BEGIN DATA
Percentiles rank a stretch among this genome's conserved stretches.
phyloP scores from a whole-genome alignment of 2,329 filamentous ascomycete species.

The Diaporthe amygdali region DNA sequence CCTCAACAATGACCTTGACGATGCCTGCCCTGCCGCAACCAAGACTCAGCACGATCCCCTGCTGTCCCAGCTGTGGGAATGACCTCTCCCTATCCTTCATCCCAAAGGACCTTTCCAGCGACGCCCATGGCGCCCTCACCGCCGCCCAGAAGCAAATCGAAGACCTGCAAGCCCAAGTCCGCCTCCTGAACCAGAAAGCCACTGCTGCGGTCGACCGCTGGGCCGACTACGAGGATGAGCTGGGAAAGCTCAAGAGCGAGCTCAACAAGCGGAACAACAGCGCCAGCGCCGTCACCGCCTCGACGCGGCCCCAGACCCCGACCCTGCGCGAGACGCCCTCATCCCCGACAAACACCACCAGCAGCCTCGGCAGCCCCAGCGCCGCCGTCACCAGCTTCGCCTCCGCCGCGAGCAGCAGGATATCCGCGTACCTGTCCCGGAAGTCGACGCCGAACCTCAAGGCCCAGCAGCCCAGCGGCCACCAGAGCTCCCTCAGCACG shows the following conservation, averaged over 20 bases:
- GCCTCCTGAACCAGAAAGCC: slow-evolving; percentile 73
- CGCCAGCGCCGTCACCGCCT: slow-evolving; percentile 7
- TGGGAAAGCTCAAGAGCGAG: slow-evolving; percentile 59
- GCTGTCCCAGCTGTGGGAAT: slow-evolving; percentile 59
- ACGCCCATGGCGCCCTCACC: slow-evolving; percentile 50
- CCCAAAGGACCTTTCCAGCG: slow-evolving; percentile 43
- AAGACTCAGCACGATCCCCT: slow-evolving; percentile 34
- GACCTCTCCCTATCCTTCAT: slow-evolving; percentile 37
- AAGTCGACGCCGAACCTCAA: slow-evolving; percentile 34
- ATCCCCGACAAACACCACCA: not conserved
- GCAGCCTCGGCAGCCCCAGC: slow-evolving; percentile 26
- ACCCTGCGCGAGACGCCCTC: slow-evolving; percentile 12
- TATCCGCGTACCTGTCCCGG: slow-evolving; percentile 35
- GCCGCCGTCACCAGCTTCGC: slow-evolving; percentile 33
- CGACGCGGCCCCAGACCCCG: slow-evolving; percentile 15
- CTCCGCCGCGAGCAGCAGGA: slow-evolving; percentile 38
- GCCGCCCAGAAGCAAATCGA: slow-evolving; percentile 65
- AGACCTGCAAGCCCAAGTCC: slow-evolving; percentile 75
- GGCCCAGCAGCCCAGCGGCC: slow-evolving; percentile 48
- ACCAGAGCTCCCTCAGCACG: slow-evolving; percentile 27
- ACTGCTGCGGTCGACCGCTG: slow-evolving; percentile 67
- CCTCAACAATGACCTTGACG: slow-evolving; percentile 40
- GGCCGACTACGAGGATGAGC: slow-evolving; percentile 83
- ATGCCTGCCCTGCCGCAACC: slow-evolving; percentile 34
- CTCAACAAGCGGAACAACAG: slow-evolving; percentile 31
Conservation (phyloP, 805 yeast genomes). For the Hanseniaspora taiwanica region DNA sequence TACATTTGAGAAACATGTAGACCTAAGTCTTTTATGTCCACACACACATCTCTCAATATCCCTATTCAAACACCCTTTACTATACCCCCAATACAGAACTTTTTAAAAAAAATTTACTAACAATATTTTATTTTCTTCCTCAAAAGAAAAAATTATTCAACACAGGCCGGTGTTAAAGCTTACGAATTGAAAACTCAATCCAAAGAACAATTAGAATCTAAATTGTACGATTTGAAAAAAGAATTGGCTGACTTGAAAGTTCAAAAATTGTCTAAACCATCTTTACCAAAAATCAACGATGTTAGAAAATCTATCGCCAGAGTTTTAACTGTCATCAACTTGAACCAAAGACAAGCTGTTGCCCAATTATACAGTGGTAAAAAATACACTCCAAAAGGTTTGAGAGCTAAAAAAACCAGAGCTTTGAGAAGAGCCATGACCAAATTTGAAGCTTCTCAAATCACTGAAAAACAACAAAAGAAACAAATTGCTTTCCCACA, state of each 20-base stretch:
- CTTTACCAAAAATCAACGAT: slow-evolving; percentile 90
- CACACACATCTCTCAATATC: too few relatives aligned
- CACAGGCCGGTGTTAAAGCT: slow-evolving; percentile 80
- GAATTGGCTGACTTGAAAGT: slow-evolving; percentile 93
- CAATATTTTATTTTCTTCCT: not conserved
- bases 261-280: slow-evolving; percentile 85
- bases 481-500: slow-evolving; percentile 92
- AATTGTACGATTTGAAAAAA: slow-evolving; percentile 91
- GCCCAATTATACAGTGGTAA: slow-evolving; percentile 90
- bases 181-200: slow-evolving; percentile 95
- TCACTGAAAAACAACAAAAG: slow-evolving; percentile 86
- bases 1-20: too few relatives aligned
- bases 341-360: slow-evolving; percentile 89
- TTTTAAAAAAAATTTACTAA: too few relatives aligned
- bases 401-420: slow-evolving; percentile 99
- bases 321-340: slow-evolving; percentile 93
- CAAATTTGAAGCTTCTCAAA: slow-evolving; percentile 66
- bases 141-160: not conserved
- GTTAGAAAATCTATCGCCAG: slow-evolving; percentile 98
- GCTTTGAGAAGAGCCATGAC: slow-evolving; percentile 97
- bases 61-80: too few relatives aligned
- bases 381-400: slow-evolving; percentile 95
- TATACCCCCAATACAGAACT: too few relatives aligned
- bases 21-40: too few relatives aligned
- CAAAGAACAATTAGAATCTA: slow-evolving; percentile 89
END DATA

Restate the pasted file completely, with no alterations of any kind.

Percentiles rank a stretch among this genome's conserved stretches.
phyloP scores from a whole-genome alignment of 2,329 filamentous ascomycete species.

The Diaporthe amygdali region DNA sequence CCTCAACAATGACCTTGACGATGCCTGCCCTGCCGCAACCAAGACTCAGCACGATCCCCTGCTGTCCCAGCTGTGGGAATGACCTCTCCCTATCCTTCATCCCAAAGGACCTTTCCAGCGACGCCCATGGCGCCCTCACCGCCGCCCAGAAGCAAATCGAAGACCTGCAAGCCCAAGTCCGCCTCCTGAACCAGAAAGCCACTGCTGCGGTCGACCGCTGGGCCGACTACGAGGATGAGCTGGGAAAGCTCAAGAGCGAGCTCAACAAGCGGAACAACAGCGCCAGCGCCGTCACCGCCTCGACGCGGCCCCAGACCCCGACCCTGCGCGAGACGCCCTCATCCCCGACAAACACCACCAGCAGCCTCGGCAGCCCCAGCGCCGCCGTCACCAGCTTCGCCTCCGCCGCGAGCAGCAGGATATCCGCGTACCTGTCCCGGAAGTCGACGCCGAACCTCAAGGCCCAGCAGCCCAGCGGCCACCAGAGCTCCCTCAGCACG shows the following conservation, averaged over 20 bases:
- GCCTCCTGAACCAGAAAGCC: slow-evolving; percentile 73
- CGCCAGCGCCGTCACCGCCT: slow-evolving; percentile 7
- TGGGAAAGCTCAAGAGCGAG: slow-evolving; percentile 59
- GCTGTCCCAGCTGTGGGAAT: slow-evolving; percentile 59
- ACGCCCATGGCGCCCTCACC: slow-evolving; percentile 50
- CCCAAAGGACCTTTCCAGCG: slow-evolving; percentile 43
- AAGACTCAGCACGATCCCCT: slow-evolving; percentile 34
- GACCTCTCCCTATCCTTCAT: slow-evolving; percentile 37
- AAGTCGACGCCGAACCTCAA: slow-evolving; percentile 34
- ATCCCCGACAAACACCACCA: not conserved
- GCAGCCTCGGCAGCCCCAGC: slow-evolving; percentile 26
- ACCCTGCGCGAGACGCCCTC: slow-evolving; percentile 12
- TATCCGCGTACCTGTCCCGG: slow-evolving; percentile 35
- GCCGCCGTCACCAGCTTCGC: slow-evolving; percentile 33
- CGACGCGGCCCCAGACCCCG: slow-evolving; percentile 15
- CTCCGCCGCGAGCAGCAGGA: slow-evolving; percentile 38
- GCCGCCCAGAAGCAAATCGA: slow-evolving; percentile 65
- AGACCTGCAAGCCCAAGTCC: slow-evolving; percentile 75
- GGCCCAGCAGCCCAGCGGCC: slow-evolving; percentile 48
- ACCAGAGCTCCCTCAGCACG: slow-evolving; percentile 27
- ACTGCTGCGGTCGACCGCTG: slow-evolving; percentile 67
- CCTCAACAATGACCTTGACG: slow-evolving; percentile 40
- GGCCGACTACGAGGATGAGC: slow-evolving; percentile 83
- ATGCCTGCCCTGCCGCAACC: slow-evolving; percentile 34
- CTCAACAAGCGGAACAACAG: slow-evolving; percentile 31
Conservation (phyloP, 805 yeast genomes). For the Hanseniaspora taiwanica region DNA sequence TACATTTGAGAAACATGTAGACCTAAGTCTTTTATGTCCACACACACATCTCTCAATATCCCTATTCAAACACCCTTTACTATACCCCCAATACAGAACTTTTTAAAAAAAATTTACTAACAATATTTTATTTTCTTCCTCAAAAGAAAAAATTATTCAACACAGGCCGGTGTTAAAGCTTACGAATTGAAAACTCAATCCAAAGAACAATTAGAATCTAAATTGTACGATTTGAAAAAAGAATTGGCTGACTTGAAAGTTCAAAAATTGTCTAAACCATCTTTACCAAAAATCAACGATGTTAGAAAATCTATCGCCAGAGTTTTAACTGTCATCAACTTGAACCAAAGACAAGCTGTTGCCCAATTATACAGTGGTAAAAAATACACTCCAAAAGGTTTGAGAGCTAAAAAAACCAGAGCTTTGAGAAGAGCCATGACCAAATTTGAAGCTTCTCAAATCACTGAAAAACAACAAAAGAAACAAATTGCTTTCCCACA, state of each 20-base stretch:
- CTTTACCAAAAATCAACGAT: slow-evolving; percentile 90
- CACACACATCTCTCAATATC: too few relatives aligned
- CACAGGCCGGTGTTAAAGCT: slow-evolving; percentile 80
- GAATTGGCTGACTTGAAAGT: slow-evolving; percentile 93
- CAATATTTTATTTTCTTCCT: not conserved
- bases 261-280: slow-evolving; percentile 85
- bases 481-500: slow-evolving; percentile 92
- AATTGTACGATTTGAAAAAA: slow-evolving; percentile 91
- GCCCAATTATACAGTGGTAA: slow-evolving; percentile 90
- bases 181-200: slow-evolving; percentile 95
- TCACTGAAAAACAACAAAAG: slow-evolving; percentile 86
- bases 1-20: too few relatives aligned
- bases 341-360: slow-evolving; percentile 89
- TTTTAAAAAAAATTTACTAA: too few relatives aligned
- bases 401-420: slow-evolving; percentile 99
- bases 321-340: slow-evolving; percentile 93
- CAAATTTGAAGCTTCTCAAA: slow-evolving; percentile 66
- bases 141-160: not conserved
- GTTAGAAAATCTATCGCCAG: slow-evolving; percentile 98
- GCTTTGAGAAGAGCCATGAC: slow-evolving; percentile 97
- bases 61-80: too few relatives aligned
- bases 381-400: slow-evolving; percentile 95
- TATACCCCCAATACAGAACT: too few relatives aligned
- bases 21-40: too few relatives aligned
- CAAAGAACAATTAGAATCTA: slow-evolving; percentile 89